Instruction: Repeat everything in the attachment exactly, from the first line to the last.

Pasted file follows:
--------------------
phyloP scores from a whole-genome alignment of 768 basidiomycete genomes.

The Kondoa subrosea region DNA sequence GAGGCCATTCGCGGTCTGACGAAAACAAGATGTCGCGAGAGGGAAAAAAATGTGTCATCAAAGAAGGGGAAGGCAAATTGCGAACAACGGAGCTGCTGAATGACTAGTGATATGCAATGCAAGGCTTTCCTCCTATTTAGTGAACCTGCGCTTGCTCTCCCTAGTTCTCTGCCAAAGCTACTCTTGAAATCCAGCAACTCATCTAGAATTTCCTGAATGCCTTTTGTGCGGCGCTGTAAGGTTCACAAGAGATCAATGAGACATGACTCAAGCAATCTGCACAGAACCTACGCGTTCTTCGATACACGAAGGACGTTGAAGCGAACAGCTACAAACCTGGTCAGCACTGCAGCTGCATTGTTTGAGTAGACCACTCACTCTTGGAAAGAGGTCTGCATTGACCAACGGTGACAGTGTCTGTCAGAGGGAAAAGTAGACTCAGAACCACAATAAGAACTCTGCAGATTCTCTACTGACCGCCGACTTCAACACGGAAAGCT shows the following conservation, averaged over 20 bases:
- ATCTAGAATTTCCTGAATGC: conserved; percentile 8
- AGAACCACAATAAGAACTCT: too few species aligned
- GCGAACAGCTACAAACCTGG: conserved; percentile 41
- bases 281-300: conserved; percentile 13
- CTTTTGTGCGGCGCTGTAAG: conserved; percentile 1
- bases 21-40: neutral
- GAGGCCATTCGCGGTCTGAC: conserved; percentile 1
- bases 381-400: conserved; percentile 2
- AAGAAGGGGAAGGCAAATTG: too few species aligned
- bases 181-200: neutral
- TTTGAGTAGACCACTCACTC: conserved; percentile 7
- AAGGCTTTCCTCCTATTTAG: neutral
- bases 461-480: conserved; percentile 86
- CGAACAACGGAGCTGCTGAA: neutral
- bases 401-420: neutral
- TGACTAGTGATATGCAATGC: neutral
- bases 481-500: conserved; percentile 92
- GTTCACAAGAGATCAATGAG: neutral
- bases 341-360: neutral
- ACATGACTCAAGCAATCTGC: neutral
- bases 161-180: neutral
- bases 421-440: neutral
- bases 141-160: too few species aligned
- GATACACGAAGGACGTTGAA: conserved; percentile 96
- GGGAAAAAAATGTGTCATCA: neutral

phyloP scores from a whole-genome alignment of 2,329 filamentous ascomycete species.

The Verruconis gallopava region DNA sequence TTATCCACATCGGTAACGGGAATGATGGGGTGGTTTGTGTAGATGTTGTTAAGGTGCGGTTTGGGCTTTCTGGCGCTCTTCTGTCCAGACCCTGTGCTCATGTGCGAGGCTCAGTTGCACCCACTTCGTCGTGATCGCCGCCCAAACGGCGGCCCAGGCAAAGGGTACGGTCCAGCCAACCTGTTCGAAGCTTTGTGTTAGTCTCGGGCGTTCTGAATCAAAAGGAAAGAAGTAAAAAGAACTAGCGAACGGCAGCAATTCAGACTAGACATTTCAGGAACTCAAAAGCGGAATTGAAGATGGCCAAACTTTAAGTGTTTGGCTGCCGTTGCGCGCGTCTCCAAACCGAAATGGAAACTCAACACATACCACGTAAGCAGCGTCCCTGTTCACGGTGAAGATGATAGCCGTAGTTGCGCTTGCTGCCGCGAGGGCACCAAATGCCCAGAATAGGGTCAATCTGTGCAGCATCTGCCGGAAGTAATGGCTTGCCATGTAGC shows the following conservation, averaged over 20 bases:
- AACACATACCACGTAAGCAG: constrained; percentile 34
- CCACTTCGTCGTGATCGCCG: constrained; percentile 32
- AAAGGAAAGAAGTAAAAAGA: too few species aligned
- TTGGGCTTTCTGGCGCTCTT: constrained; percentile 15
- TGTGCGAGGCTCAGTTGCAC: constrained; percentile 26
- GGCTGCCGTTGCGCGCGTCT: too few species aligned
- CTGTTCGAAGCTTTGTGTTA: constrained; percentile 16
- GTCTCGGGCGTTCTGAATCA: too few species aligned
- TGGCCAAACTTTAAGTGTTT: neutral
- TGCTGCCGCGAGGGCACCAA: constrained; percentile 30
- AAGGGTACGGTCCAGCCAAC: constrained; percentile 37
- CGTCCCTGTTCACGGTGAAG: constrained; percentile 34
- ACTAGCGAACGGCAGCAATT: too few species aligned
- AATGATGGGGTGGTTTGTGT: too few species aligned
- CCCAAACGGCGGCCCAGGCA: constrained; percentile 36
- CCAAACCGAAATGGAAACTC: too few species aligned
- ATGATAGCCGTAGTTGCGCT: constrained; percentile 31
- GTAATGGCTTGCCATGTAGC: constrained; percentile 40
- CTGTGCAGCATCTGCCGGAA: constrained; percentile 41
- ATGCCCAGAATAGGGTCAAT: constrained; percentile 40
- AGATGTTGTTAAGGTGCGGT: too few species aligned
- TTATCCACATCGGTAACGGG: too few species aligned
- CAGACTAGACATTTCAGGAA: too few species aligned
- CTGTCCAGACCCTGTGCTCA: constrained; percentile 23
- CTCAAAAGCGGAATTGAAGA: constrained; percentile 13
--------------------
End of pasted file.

phyloP scores from a whole-genome alignment of 768 basidiomycete genomes.

The Kondoa subrosea region DNA sequence GAGGCCATTCGCGGTCTGACGAAAACAAGATGTCGCGAGAGGGAAAAAAATGTGTCATCAAAGAAGGGGAAGGCAAATTGCGAACAACGGAGCTGCTGAATGACTAGTGATATGCAATGCAAGGCTTTCCTCCTATTTAGTGAACCTGCGCTTGCTCTCCCTAGTTCTCTGCCAAAGCTACTCTTGAAATCCAGCAACTCATCTAGAATTTCCTGAATGCCTTTTGTGCGGCGCTGTAAGGTTCACAAGAGATCAATGAGACATGACTCAAGCAATCTGCACAGAACCTACGCGTTCTTCGATACACGAAGGACGTTGAAGCGAACAGCTACAAACCTGGTCAGCACTGCAGCTGCATTGTTTGAGTAGACCACTCACTCTTGGAAAGAGGTCTGCATTGACCAACGGTGACAGTGTCTGTCAGAGGGAAAAGTAGACTCAGAACCACAATAAGAACTCTGCAGATTCTCTACTGACCGCCGACTTCAACACGGAAAGCT shows the following conservation, averaged over 20 bases:
- ATCTAGAATTTCCTGAATGC: conserved; percentile 8
- AGAACCACAATAAGAACTCT: too few species aligned
- GCGAACAGCTACAAACCTGG: conserved; percentile 41
- bases 281-300: conserved; percentile 13
- CTTTTGTGCGGCGCTGTAAG: conserved; percentile 1
- bases 21-40: neutral
- GAGGCCATTCGCGGTCTGAC: conserved; percentile 1
- bases 381-400: conserved; percentile 2
- AAGAAGGGGAAGGCAAATTG: too few species aligned
- bases 181-200: neutral
- TTTGAGTAGACCACTCACTC: conserved; percentile 7
- AAGGCTTTCCTCCTATTTAG: neutral
- bases 461-480: conserved; percentile 86
- CGAACAACGGAGCTGCTGAA: neutral
- bases 401-420: neutral
- TGACTAGTGATATGCAATGC: neutral
- bases 481-500: conserved; percentile 92
- GTTCACAAGAGATCAATGAG: neutral
- bases 341-360: neutral
- ACATGACTCAAGCAATCTGC: neutral
- bases 161-180: neutral
- bases 421-440: neutral
- bases 141-160: too few species aligned
- GATACACGAAGGACGTTGAA: conserved; percentile 96
- GGGAAAAAAATGTGTCATCA: neutral

phyloP scores from a whole-genome alignment of 2,329 filamentous ascomycete species.

The Verruconis gallopava region DNA sequence TTATCCACATCGGTAACGGGAATGATGGGGTGGTTTGTGTAGATGTTGTTAAGGTGCGGTTTGGGCTTTCTGGCGCTCTTCTGTCCAGACCCTGTGCTCATGTGCGAGGCTCAGTTGCACCCACTTCGTCGTGATCGCCGCCCAAACGGCGGCCCAGGCAAAGGGTACGGTCCAGCCAACCTGTTCGAAGCTTTGTGTTAGTCTCGGGCGTTCTGAATCAAAAGGAAAGAAGTAAAAAGAACTAGCGAACGGCAGCAATTCAGACTAGACATTTCAGGAACTCAAAAGCGGAATTGAAGATGGCCAAACTTTAAGTGTTTGGCTGCCGTTGCGCGCGTCTCCAAACCGAAATGGAAACTCAACACATACCACGTAAGCAGCGTCCCTGTTCACGGTGAAGATGATAGCCGTAGTTGCGCTTGCTGCCGCGAGGGCACCAAATGCCCAGAATAGGGTCAATCTGTGCAGCATCTGCCGGAAGTAATGGCTTGCCATGTAGC shows the following conservation, averaged over 20 bases:
- AACACATACCACGTAAGCAG: constrained; percentile 34
- CCACTTCGTCGTGATCGCCG: constrained; percentile 32
- AAAGGAAAGAAGTAAAAAGA: too few species aligned
- TTGGGCTTTCTGGCGCTCTT: constrained; percentile 15
- TGTGCGAGGCTCAGTTGCAC: constrained; percentile 26
- GGCTGCCGTTGCGCGCGTCT: too few species aligned
- CTGTTCGAAGCTTTGTGTTA: constrained; percentile 16
- GTCTCGGGCGTTCTGAATCA: too few species aligned
- TGGCCAAACTTTAAGTGTTT: neutral
- TGCTGCCGCGAGGGCACCAA: constrained; percentile 30
- AAGGGTACGGTCCAGCCAAC: constrained; percentile 37
- CGTCCCTGTTCACGGTGAAG: constrained; percentile 34
- ACTAGCGAACGGCAGCAATT: too few species aligned
- AATGATGGGGTGGTTTGTGT: too few species aligned
- CCCAAACGGCGGCCCAGGCA: constrained; percentile 36
- CCAAACCGAAATGGAAACTC: too few species aligned
- ATGATAGCCGTAGTTGCGCT: constrained; percentile 31
- GTAATGGCTTGCCATGTAGC: constrained; percentile 40
- CTGTGCAGCATCTGCCGGAA: constrained; percentile 41
- ATGCCCAGAATAGGGTCAAT: constrained; percentile 40
- AGATGTTGTTAAGGTGCGGT: too few species aligned
- TTATCCACATCGGTAACGGG: too few species aligned
- CAGACTAGACATTTCAGGAA: too few species aligned
- CTGTCCAGACCCTGTGCTCA: constrained; percentile 23
- CTCAAAAGCGGAATTGAAGA: constrained; percentile 13